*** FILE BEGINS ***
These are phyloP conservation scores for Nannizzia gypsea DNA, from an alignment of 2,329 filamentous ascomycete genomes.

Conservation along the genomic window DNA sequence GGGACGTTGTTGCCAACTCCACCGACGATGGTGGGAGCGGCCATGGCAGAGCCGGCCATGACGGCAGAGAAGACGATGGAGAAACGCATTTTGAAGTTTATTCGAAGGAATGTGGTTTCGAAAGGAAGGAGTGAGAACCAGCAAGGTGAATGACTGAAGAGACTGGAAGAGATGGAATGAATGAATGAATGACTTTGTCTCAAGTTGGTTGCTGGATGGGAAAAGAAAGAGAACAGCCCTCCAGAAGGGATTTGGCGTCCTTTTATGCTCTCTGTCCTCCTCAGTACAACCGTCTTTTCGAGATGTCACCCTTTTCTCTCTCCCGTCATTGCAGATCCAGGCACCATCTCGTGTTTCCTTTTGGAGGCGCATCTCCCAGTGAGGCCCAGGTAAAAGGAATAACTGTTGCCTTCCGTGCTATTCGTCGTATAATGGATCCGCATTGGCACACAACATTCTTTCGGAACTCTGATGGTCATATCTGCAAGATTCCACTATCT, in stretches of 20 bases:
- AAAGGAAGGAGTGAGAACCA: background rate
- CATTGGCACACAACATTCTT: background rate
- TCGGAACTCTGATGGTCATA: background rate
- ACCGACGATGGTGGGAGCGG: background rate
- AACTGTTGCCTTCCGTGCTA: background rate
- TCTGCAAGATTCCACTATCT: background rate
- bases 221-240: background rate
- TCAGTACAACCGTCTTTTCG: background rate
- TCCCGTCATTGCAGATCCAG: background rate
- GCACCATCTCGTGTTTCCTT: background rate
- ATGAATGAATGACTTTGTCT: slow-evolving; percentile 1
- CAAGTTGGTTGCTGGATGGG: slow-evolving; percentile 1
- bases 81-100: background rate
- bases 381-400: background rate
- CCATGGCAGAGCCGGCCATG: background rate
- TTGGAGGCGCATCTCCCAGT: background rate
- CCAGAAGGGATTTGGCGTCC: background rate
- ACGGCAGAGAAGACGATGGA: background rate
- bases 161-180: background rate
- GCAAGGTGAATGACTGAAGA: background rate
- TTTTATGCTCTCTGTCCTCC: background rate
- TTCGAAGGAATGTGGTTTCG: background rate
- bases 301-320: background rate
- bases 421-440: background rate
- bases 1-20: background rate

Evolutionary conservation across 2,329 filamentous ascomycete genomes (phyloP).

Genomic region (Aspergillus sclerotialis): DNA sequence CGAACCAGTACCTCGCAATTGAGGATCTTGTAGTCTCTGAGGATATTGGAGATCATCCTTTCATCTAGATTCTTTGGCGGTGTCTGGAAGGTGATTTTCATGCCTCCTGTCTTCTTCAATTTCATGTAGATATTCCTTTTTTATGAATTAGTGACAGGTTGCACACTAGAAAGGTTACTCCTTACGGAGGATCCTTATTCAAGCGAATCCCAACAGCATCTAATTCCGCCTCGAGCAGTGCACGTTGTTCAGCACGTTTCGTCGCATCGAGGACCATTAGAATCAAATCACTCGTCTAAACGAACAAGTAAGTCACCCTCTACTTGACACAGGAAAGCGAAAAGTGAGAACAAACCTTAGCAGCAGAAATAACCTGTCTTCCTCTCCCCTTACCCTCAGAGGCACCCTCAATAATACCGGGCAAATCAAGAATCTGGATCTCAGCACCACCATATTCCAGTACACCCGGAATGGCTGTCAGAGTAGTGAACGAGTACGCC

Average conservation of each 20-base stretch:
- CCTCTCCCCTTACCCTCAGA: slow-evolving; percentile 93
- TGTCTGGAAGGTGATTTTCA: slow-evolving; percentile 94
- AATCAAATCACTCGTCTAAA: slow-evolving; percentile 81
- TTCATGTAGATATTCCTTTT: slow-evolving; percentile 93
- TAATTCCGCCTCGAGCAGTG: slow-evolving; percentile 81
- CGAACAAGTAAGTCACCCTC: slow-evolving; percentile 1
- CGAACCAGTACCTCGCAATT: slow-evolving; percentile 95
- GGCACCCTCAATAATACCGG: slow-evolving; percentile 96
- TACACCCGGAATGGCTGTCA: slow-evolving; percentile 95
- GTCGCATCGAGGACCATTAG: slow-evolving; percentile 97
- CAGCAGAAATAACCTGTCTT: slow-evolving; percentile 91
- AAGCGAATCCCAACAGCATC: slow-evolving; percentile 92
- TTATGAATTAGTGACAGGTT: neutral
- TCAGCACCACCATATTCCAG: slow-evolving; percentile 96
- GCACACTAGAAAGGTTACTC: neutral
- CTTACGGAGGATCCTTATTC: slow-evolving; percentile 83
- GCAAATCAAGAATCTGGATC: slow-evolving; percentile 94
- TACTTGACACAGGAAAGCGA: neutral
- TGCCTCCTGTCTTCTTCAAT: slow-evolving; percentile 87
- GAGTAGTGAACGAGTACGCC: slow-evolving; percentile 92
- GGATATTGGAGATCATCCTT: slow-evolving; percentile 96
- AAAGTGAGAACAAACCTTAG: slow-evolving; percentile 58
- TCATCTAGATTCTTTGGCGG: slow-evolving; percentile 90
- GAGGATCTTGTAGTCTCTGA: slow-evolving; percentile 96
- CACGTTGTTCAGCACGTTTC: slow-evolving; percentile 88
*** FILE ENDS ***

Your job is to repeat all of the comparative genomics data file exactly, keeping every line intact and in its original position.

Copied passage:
These are phyloP conservation scores for Nannizzia gypsea DNA, from an alignment of 2,329 filamentous ascomycete genomes.

Conservation along the genomic window DNA sequence GGGACGTTGTTGCCAACTCCACCGACGATGGTGGGAGCGGCCATGGCAGAGCCGGCCATGACGGCAGAGAAGACGATGGAGAAACGCATTTTGAAGTTTATTCGAAGGAATGTGGTTTCGAAAGGAAGGAGTGAGAACCAGCAAGGTGAATGACTGAAGAGACTGGAAGAGATGGAATGAATGAATGAATGACTTTGTCTCAAGTTGGTTGCTGGATGGGAAAAGAAAGAGAACAGCCCTCCAGAAGGGATTTGGCGTCCTTTTATGCTCTCTGTCCTCCTCAGTACAACCGTCTTTTCGAGATGTCACCCTTTTCTCTCTCCCGTCATTGCAGATCCAGGCACCATCTCGTGTTTCCTTTTGGAGGCGCATCTCCCAGTGAGGCCCAGGTAAAAGGAATAACTGTTGCCTTCCGTGCTATTCGTCGTATAATGGATCCGCATTGGCACACAACATTCTTTCGGAACTCTGATGGTCATATCTGCAAGATTCCACTATCT, in stretches of 20 bases:
- AAAGGAAGGAGTGAGAACCA: background rate
- CATTGGCACACAACATTCTT: background rate
- TCGGAACTCTGATGGTCATA: background rate
- ACCGACGATGGTGGGAGCGG: background rate
- AACTGTTGCCTTCCGTGCTA: background rate
- TCTGCAAGATTCCACTATCT: background rate
- bases 221-240: background rate
- TCAGTACAACCGTCTTTTCG: background rate
- TCCCGTCATTGCAGATCCAG: background rate
- GCACCATCTCGTGTTTCCTT: background rate
- ATGAATGAATGACTTTGTCT: slow-evolving; percentile 1
- CAAGTTGGTTGCTGGATGGG: slow-evolving; percentile 1
- bases 81-100: background rate
- bases 381-400: background rate
- CCATGGCAGAGCCGGCCATG: background rate
- TTGGAGGCGCATCTCCCAGT: background rate
- CCAGAAGGGATTTGGCGTCC: background rate
- ACGGCAGAGAAGACGATGGA: background rate
- bases 161-180: background rate
- GCAAGGTGAATGACTGAAGA: background rate
- TTTTATGCTCTCTGTCCTCC: background rate
- TTCGAAGGAATGTGGTTTCG: background rate
- bases 301-320: background rate
- bases 421-440: background rate
- bases 1-20: background rate

Evolutionary conservation across 2,329 filamentous ascomycete genomes (phyloP).

Genomic region (Aspergillus sclerotialis): DNA sequence CGAACCAGTACCTCGCAATTGAGGATCTTGTAGTCTCTGAGGATATTGGAGATCATCCTTTCATCTAGATTCTTTGGCGGTGTCTGGAAGGTGATTTTCATGCCTCCTGTCTTCTTCAATTTCATGTAGATATTCCTTTTTTATGAATTAGTGACAGGTTGCACACTAGAAAGGTTACTCCTTACGGAGGATCCTTATTCAAGCGAATCCCAACAGCATCTAATTCCGCCTCGAGCAGTGCACGTTGTTCAGCACGTTTCGTCGCATCGAGGACCATTAGAATCAAATCACTCGTCTAAACGAACAAGTAAGTCACCCTCTACTTGACACAGGAAAGCGAAAAGTGAGAACAAACCTTAGCAGCAGAAATAACCTGTCTTCCTCTCCCCTTACCCTCAGAGGCACCCTCAATAATACCGGGCAAATCAAGAATCTGGATCTCAGCACCACCATATTCCAGTACACCCGGAATGGCTGTCAGAGTAGTGAACGAGTACGCC

Average conservation of each 20-base stretch:
- CCTCTCCCCTTACCCTCAGA: slow-evolving; percentile 93
- TGTCTGGAAGGTGATTTTCA: slow-evolving; percentile 94
- AATCAAATCACTCGTCTAAA: slow-evolving; percentile 81
- TTCATGTAGATATTCCTTTT: slow-evolving; percentile 93
- TAATTCCGCCTCGAGCAGTG: slow-evolving; percentile 81
- CGAACAAGTAAGTCACCCTC: slow-evolving; percentile 1
- CGAACCAGTACCTCGCAATT: slow-evolving; percentile 95
- GGCACCCTCAATAATACCGG: slow-evolving; percentile 96
- TACACCCGGAATGGCTGTCA: slow-evolving; percentile 95
- GTCGCATCGAGGACCATTAG: slow-evolving; percentile 97
- CAGCAGAAATAACCTGTCTT: slow-evolving; percentile 91
- AAGCGAATCCCAACAGCATC: slow-evolving; percentile 92
- TTATGAATTAGTGACAGGTT: neutral
- TCAGCACCACCATATTCCAG: slow-evolving; percentile 96
- GCACACTAGAAAGGTTACTC: neutral
- CTTACGGAGGATCCTTATTC: slow-evolving; percentile 83
- GCAAATCAAGAATCTGGATC: slow-evolving; percentile 94
- TACTTGACACAGGAAAGCGA: neutral
- TGCCTCCTGTCTTCTTCAAT: slow-evolving; percentile 87
- GAGTAGTGAACGAGTACGCC: slow-evolving; percentile 92
- GGATATTGGAGATCATCCTT: slow-evolving; percentile 96
- AAAGTGAGAACAAACCTTAG: slow-evolving; percentile 58
- TCATCTAGATTCTTTGGCGG: slow-evolving; percentile 90
- GAGGATCTTGTAGTCTCTGA: slow-evolving; percentile 96
- CACGTTGTTCAGCACGTTTC: slow-evolving; percentile 88